Although a ghost story centered on a theme of love may not be all that original nor groundbreaking, the plot of the MV proves to be quite a fitting complement to “1000 Years, Always by Your Side.” SHINee moves away from singing about teenage bubblegum love to a deeper, to a more compassionate form of love which is more pertinent to the love shared by lifelong lovers or the love between father and son. Situated in the context of “On,” the father’s seemingly hopeless despair and longing to be there for his son is intensified by the fact that his obligation to his son and his family will never be met. His final act of redemption is to give his son one last surprise, a symbol of cheerful hope that represents his love and dedication to his family, in life and in death.
Another prevalent theme in the MV is the idea of time and waiting. Here is where our beloved band members play a role in the story. The members are apparently dressed as Death, but unlike the negative image of the grim reaper that is so widespread in the Western context, Death plays a passive role in this case, acting more as a worried bureaucratic employee who frets at a delay in schedule. This sense of waiting and being on time is evident in the pocket watch that Jonghyun holds and checks throughout the MV. Fortunately for the distressed Taemin, who seems to have undertaken a managerial position for Death, Inc., the father arrives just on time to board his bus and there are no complications.
The emphasis on time, especially that of being on time, is in reference to the 49 days that a deceased soul must go through to transition into the afterlife. During this time, the loved ones of the deceased must conduct the proper funeral rites to mourn, make amends, and to send off the deceased spirit. The mourning process that a family must undergo for the recently deceased is also said to improve the deceased spirit’s status for the upcoming judgment. At the end of the 49 days, it is believed that the deceased spirit passes through judgment and enters the afterlife. Since the father died in an unfortunate accident, it seems that there had to be even more of a reconciliation process in order for his spirit to rest peacefully. After completing his final task, it seems that the story’s protagonist made it onto the transportation vessel just in line with the 49 day transition period to be able to travel harmoniously into the afterlife. From the upward trajectory the bus was taking, we can assume that he received a fair judgment.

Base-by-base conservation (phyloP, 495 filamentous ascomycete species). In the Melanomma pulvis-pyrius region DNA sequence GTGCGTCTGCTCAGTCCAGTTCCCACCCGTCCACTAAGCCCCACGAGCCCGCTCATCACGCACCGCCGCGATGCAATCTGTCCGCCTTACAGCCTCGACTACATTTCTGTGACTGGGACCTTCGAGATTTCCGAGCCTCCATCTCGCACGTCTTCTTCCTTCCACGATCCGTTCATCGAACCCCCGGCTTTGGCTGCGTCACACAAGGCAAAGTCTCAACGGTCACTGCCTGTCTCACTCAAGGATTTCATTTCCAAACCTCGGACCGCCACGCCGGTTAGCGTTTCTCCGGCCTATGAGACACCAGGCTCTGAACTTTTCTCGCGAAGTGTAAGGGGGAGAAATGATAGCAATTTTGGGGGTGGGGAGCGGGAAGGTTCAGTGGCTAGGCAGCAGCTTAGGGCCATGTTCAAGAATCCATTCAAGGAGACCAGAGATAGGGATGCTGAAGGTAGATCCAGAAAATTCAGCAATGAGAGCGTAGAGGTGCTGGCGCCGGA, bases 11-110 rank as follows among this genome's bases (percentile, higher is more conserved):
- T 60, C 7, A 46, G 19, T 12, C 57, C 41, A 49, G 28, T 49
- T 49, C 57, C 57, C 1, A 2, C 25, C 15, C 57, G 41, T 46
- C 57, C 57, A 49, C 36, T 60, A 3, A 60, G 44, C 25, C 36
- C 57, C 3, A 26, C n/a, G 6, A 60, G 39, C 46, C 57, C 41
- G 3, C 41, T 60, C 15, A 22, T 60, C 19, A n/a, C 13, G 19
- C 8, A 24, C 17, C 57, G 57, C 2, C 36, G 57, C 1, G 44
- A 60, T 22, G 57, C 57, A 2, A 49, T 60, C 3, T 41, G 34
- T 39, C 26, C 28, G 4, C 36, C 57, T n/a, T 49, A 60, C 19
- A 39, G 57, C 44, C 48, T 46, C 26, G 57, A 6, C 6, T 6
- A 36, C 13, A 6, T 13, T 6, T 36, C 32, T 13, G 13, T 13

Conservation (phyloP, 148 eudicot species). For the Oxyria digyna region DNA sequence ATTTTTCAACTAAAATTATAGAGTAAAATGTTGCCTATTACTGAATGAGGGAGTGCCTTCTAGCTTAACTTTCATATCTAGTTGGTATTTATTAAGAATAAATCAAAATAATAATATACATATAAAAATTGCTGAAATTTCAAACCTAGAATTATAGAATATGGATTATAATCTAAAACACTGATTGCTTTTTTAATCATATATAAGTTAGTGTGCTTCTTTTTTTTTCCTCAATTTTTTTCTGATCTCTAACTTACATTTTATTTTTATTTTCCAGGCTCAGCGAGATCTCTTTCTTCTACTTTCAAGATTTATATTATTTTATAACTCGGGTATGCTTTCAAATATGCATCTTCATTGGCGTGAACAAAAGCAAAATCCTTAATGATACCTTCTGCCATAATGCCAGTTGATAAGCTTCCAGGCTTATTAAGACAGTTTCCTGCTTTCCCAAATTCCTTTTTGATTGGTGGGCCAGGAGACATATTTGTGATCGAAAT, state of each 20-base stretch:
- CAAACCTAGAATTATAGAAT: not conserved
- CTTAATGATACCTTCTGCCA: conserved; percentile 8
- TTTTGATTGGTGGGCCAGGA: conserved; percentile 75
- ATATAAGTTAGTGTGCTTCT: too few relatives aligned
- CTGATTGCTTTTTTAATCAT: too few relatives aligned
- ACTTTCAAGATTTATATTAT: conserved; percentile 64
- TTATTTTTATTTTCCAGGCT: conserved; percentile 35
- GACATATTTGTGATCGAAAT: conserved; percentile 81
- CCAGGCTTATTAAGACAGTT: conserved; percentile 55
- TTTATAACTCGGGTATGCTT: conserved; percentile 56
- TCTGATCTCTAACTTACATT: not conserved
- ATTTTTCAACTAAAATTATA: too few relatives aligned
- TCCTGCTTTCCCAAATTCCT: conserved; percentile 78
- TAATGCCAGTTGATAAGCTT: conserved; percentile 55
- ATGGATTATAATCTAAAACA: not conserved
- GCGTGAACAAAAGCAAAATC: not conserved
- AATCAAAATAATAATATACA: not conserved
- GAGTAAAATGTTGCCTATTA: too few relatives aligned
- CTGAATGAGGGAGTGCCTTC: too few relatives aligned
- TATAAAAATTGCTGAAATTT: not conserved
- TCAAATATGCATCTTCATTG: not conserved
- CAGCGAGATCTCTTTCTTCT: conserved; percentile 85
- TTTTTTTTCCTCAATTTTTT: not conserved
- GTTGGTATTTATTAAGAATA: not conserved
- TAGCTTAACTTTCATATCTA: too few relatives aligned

As manipulative and premeditated as the storyline may be, one can’t help but feel touched at the end by the story’s sense of goodwill. This story works on so many different levels. As a plot in the MV, it goes very well with the flow and meaning of the song. For international audiences, it presents a touching theme of love and compassion that can be universally relatable. Most importantly, it is able to connect with its targeted audience on a deeper social-cultural level. The producers behind “1000 Years, Always by Your Side” did their homework on this project and created a product that goes beyond the meaningless dance music that K-pop groups are known for. Seeking to appeal to a more mature and meaning-seeking Japanese audience, SHINee’s latest release shows a stunningly mature side of the boys, one which is surely welcomed in Japan, Korea, and most other places.
SHINee is quietly having one of their best years in existence. They’ve done so by marketing mostly outside of Korea, solidifying their position in Japan, and rivaling their SM siblings on Japan’s Oricon charts. They’ve done so by exploring a niche that many artists and companies have not attempted in their ventures in the Japanese market. They’ve done so by showing a side of themselves that many were waiting for and many more will come to appreciate for its matured sensibility. Lastly, they are showing a side of K-pop that is different from the generic choreographed fare that has given it such a low-brow reputation in certain parts of the world. At a time when K-pop is receiving much political backlash from neighboring regions to the point where K-pop’s most successful acts in Japan have been uninvited from Japan’s most prestigious year-end music awards program, SHINee is making quite the push to give K-pop a new name and reputation that will hopefully resonate with the cultural similarities Korea shares with its neighboring countries and transcend the scope of regional politics.
Overall Rating: 4.2 out of 5
On a lighter note, a special completed version of the MV will be shown on a website referred to as “Black Cat Cinema” for a three-day limited time basis. This is quite the interesting and unique marketing tactic. Make sure to catch the special showing between the days of December 7th and 9th and to let us know what you think!